August 2010: Methods: a Companion to Methods in Enzymology
David Dimmock, Lin-Ya Tang, Eric S Schmitt, Lee-Jun C Wong
BACKGROUND: The mitochondrial DNA (mtDNA) depletion syndromes (MDDSs) are autosomal recessive disorders characterized by a reduction in cellular mtDNA content. Mutations in at least 9 genes [POLG, polymerase (DNA directed), gamma; DGUOK, deoxyguanosine kinase; TK2, thymidine kinase, mitochondrial; TYMP, thymidine phosphorylase; MPV17, MpV17 mitochondrial inner membrane protein; SUCLA2, succinate-CoA ligase, ADP-forming, beta subunit; SUCLG1, succinate-CoA ligase, alpha subunit; RRM2B, RRM2B, ribonucleotide reductase M2 B (TP53 inducible); and C10orf2, chromosome 10 open reading frame 2 (also known as TWINKLE)] have been reported to cause mtDNA depletion...
July 2010: Clinical Chemistry
Ramon Martí, Andrés Nascimento, Jaume Colomer, Mari C Lara, Ester López-Gallardo, Eduardo Ruiz-Pesini, Julio Montoya, Antoni L Andreu, Paz Briones, Mercè Pineda
Mitochondrial DNA (mtDNA) depletion syndrome (MDS) is a devastating disorder of infancy caused by a significant reduction of the number of copies of mitochondrial DNA in one or more tissues. We report a Spanish patient with the myopathic form of MDS, harboring two mutations in the thymidine kinase 2 gene (TK2): a previously reported deletion (p.K244del) and a novel nucleotide duplication in the exon 2, generating a frameshift and premature stop codon. Sensorineural hearing loss was a predominant symptom in the patient and a novel feature of MDS due to TK2 mutations...
August 2010: Pediatric Research
Stefano Bartesaghi, Joanne Betts-Henderson, Kelvin Cain, David Dinsdale, Xiaoshan Zhou, Anna Karlsson, Paolo Salomoni, Pierluigi Nicotera
Mutations of thymidine kinase 2 (TK2), an essential component of the mitochondrial nucleotide salvage pathway, can give rise to mitochondrial DNA (mtDNA) depletion syndromes (MDS). These clinically heterogeneous disorders are characterized by severe reduction in mtDNA copy number in affected tissues and are associated with progressive myopathy, hepatopathy and/or encephalopathy, depending in part on the underlying nuclear genetic defect. Mutations of TK2 have previously been associated with an isolated myopathic form of MDS (OMIM 609560)...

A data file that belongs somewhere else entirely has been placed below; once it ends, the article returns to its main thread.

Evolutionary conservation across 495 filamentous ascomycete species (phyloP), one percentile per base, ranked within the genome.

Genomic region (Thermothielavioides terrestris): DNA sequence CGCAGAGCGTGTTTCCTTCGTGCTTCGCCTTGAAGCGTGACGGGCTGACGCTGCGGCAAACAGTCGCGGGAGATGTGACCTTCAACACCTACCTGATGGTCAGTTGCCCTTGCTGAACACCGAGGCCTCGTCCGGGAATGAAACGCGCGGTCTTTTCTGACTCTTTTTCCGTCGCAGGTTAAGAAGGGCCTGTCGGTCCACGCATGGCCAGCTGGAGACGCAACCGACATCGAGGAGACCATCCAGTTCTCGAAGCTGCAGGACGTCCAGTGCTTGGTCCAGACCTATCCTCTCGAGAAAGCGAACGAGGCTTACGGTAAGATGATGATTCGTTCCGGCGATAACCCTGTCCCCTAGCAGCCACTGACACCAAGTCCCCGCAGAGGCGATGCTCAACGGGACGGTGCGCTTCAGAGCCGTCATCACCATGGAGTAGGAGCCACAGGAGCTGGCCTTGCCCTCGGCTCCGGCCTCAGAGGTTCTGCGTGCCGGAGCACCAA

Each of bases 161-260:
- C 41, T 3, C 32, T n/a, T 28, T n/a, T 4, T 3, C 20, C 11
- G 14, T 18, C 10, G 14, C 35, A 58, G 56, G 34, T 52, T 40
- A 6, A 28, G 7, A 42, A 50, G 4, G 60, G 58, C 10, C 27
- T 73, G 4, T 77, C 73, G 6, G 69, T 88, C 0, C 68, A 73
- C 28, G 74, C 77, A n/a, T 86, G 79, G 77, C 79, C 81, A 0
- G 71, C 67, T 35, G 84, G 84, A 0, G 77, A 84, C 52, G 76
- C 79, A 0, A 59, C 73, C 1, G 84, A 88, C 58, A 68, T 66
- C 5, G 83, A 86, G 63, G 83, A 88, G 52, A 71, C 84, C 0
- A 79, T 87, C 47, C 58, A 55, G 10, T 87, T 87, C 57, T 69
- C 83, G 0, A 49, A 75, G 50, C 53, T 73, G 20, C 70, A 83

May 1, 2010: Human Molecular Genetics
J Poulton, M Hirano, A Spinazzola, M Arenas Hernandez, C Jardel, A Lombès, B Czermin, R Horvath, J W Taanman, A Rotig, M Zeviani, C Fratter
These tables list both published and a number of unpublished mutations in genes associated with early onset defects in mitochondrial DNA (mtDNA) maintenance including C10orf2, SUCLG1, SUCLA2, TYMP, RRM2B, MPV17, DGUOK and TK2. The list should not be taken as evidence that any particular mutation is pathogenic. We have included genes known to cause mtDNA depletion, excluding POLG1, because of the existing database ( We have also excluded mutations in C10orf2 associated with dominant adult onset disorders...
December 2009: Biochimica et Biophysica Acta
James Collins, Kevin E Bove, David Dimmock, Paula Morehart, Lee-Jun Wong, Brenda Wong
The mitochondrial DNA depletion syndromes (MDS) are autosomal recessive disorders with a decreased mitochondrial DNA copy number. Mutations in thymidine kinase 2 (TK2) have been responsible for the myopathic form of MDS. We describe a child with congenital muscle weakness who had a progressive mitochondrial myopathy associated with extensive fibro-fatty replacement of myofibers resembling muscular dystrophy. MDS was suspected based upon findings in the initial muscle biopsy. Sequence analysis of the TK2 gene revealed two novel heterozygous mutations: the frame shift mutation, c...
November 2009: Neuromuscular Disorders: NMD
Joan Villarroya, Carme de Bolós, Anna Meseguer, Michio Hirano, Maya R Vilà